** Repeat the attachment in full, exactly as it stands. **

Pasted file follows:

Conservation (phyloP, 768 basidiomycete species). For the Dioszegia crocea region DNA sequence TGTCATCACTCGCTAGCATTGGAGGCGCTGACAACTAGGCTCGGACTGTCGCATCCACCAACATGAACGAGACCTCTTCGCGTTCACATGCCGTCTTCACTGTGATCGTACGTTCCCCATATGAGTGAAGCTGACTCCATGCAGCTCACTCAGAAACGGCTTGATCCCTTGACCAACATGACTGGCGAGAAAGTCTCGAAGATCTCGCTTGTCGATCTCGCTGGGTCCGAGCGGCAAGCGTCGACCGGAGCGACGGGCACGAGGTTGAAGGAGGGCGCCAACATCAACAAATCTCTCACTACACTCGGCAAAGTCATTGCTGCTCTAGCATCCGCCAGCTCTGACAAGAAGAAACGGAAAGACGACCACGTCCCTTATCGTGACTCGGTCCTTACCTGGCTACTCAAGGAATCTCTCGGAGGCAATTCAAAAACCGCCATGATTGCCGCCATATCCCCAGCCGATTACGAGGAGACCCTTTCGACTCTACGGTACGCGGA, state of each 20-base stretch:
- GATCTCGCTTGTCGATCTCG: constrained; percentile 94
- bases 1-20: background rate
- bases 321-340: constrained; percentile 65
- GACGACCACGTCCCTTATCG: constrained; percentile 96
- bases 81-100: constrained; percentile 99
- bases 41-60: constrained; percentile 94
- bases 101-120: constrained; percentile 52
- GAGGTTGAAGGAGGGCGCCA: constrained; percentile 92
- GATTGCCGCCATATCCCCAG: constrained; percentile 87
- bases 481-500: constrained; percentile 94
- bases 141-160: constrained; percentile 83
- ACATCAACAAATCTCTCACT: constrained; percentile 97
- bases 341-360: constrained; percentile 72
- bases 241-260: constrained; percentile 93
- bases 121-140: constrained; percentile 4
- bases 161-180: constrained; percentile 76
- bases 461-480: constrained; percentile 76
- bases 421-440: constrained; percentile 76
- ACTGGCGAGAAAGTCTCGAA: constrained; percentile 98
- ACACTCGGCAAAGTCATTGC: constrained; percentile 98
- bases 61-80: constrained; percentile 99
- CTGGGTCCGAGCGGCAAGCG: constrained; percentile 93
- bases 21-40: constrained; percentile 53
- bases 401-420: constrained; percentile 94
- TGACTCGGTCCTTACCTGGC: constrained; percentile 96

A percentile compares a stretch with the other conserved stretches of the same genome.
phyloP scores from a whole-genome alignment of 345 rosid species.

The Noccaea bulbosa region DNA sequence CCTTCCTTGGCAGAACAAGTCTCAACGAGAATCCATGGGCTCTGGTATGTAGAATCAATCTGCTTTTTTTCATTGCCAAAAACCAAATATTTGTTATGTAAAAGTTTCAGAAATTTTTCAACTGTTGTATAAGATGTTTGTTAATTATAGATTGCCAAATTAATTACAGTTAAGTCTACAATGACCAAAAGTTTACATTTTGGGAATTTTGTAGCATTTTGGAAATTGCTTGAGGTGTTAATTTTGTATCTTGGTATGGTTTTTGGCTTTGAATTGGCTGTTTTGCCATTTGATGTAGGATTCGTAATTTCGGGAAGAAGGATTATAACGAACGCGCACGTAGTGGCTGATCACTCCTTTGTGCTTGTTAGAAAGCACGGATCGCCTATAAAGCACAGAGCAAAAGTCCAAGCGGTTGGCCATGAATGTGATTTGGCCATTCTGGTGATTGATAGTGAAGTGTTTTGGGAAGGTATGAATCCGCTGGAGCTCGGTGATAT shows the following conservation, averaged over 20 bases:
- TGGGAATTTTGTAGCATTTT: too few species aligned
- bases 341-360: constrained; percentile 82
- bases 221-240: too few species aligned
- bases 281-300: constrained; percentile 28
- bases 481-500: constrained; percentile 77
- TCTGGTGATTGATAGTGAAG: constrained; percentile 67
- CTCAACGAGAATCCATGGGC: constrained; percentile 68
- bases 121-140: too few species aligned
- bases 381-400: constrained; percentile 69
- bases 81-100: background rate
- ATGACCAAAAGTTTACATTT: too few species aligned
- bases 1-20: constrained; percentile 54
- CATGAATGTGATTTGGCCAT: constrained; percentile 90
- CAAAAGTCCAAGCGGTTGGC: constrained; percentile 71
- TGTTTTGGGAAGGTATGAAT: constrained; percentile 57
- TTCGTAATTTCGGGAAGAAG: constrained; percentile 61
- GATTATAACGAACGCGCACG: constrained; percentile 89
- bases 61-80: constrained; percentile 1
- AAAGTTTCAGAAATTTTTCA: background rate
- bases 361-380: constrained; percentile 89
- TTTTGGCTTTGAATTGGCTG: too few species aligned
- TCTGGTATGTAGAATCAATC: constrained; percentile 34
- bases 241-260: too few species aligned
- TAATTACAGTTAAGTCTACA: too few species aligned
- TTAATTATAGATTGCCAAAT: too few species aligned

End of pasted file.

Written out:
Conservation (phyloP, 768 basidiomycete species). For the Dioszegia crocea region DNA sequence TGTCATCACTCGCTAGCATTGGAGGCGCTGACAACTAGGCTCGGACTGTCGCATCCACCAACATGAACGAGACCTCTTCGCGTTCACATGCCGTCTTCACTGTGATCGTACGTTCCCCATATGAGTGAAGCTGACTCCATGCAGCTCACTCAGAAACGGCTTGATCCCTTGACCAACATGACTGGCGAGAAAGTCTCGAAGATCTCGCTTGTCGATCTCGCTGGGTCCGAGCGGCAAGCGTCGACCGGAGCGACGGGCACGAGGTTGAAGGAGGGCGCCAACATCAACAAATCTCTCACTACACTCGGCAAAGTCATTGCTGCTCTAGCATCCGCCAGCTCTGACAAGAAGAAACGGAAAGACGACCACGTCCCTTATCGTGACTCGGTCCTTACCTGGCTACTCAAGGAATCTCTCGGAGGCAATTCAAAAACCGCCATGATTGCCGCCATATCCCCAGCCGATTACGAGGAGACCCTTTCGACTCTACGGTACGCGGA, state of each 20-base stretch:
- GATCTCGCTTGTCGATCTCG: constrained; percentile 94
- bases 1-20: background rate
- bases 321-340: constrained; percentile 65
- GACGACCACGTCCCTTATCG: constrained; percentile 96
- bases 81-100: constrained; percentile 99
- bases 41-60: constrained; percentile 94
- bases 101-120: constrained; percentile 52
- GAGGTTGAAGGAGGGCGCCA: constrained; percentile 92
- GATTGCCGCCATATCCCCAG: constrained; percentile 87
- bases 481-500: constrained; percentile 94
- bases 141-160: constrained; percentile 83
- ACATCAACAAATCTCTCACT: constrained; percentile 97
- bases 341-360: constrained; percentile 72
- bases 241-260: constrained; percentile 93
- bases 121-140: constrained; percentile 4
- bases 161-180: constrained; percentile 76
- bases 461-480: constrained; percentile 76
- bases 421-440: constrained; percentile 76
- ACTGGCGAGAAAGTCTCGAA: constrained; percentile 98
- ACACTCGGCAAAGTCATTGC: constrained; percentile 98
- bases 61-80: constrained; percentile 99
- CTGGGTCCGAGCGGCAAGCG: constrained; percentile 93
- bases 21-40: constrained; percentile 53
- bases 401-420: constrained; percentile 94
- TGACTCGGTCCTTACCTGGC: constrained; percentile 96

A percentile compares a stretch with the other conserved stretches of the same genome.
phyloP scores from a whole-genome alignment of 345 rosid species.

The Noccaea bulbosa region DNA sequence CCTTCCTTGGCAGAACAAGTCTCAACGAGAATCCATGGGCTCTGGTATGTAGAATCAATCTGCTTTTTTTCATTGCCAAAAACCAAATATTTGTTATGTAAAAGTTTCAGAAATTTTTCAACTGTTGTATAAGATGTTTGTTAATTATAGATTGCCAAATTAATTACAGTTAAGTCTACAATGACCAAAAGTTTACATTTTGGGAATTTTGTAGCATTTTGGAAATTGCTTGAGGTGTTAATTTTGTATCTTGGTATGGTTTTTGGCTTTGAATTGGCTGTTTTGCCATTTGATGTAGGATTCGTAATTTCGGGAAGAAGGATTATAACGAACGCGCACGTAGTGGCTGATCACTCCTTTGTGCTTGTTAGAAAGCACGGATCGCCTATAAAGCACAGAGCAAAAGTCCAAGCGGTTGGCCATGAATGTGATTTGGCCATTCTGGTGATTGATAGTGAAGTGTTTTGGGAAGGTATGAATCCGCTGGAGCTCGGTGATAT shows the following conservation, averaged over 20 bases:
- TGGGAATTTTGTAGCATTTT: too few species aligned
- bases 341-360: constrained; percentile 82
- bases 221-240: too few species aligned
- bases 281-300: constrained; percentile 28
- bases 481-500: constrained; percentile 77
- TCTGGTGATTGATAGTGAAG: constrained; percentile 67
- CTCAACGAGAATCCATGGGC: constrained; percentile 68
- bases 121-140: too few species aligned
- bases 381-400: constrained; percentile 69
- bases 81-100: background rate
- ATGACCAAAAGTTTACATTT: too few species aligned
- bases 1-20: constrained; percentile 54
- CATGAATGTGATTTGGCCAT: constrained; percentile 90
- CAAAAGTCCAAGCGGTTGGC: constrained; percentile 71
- TGTTTTGGGAAGGTATGAAT: constrained; percentile 57
- TTCGTAATTTCGGGAAGAAG: constrained; percentile 61
- GATTATAACGAACGCGCACG: constrained; percentile 89
- bases 61-80: constrained; percentile 1
- AAAGTTTCAGAAATTTTTCA: background rate
- bases 361-380: constrained; percentile 89
- TTTTGGCTTTGAATTGGCTG: too few species aligned
- TCTGGTATGTAGAATCAATC: constrained; percentile 34
- bases 241-260: too few species aligned
- TAATTACAGTTAAGTCTACA: too few species aligned
- TTAATTATAGATTGCCAAAT: too few species aligned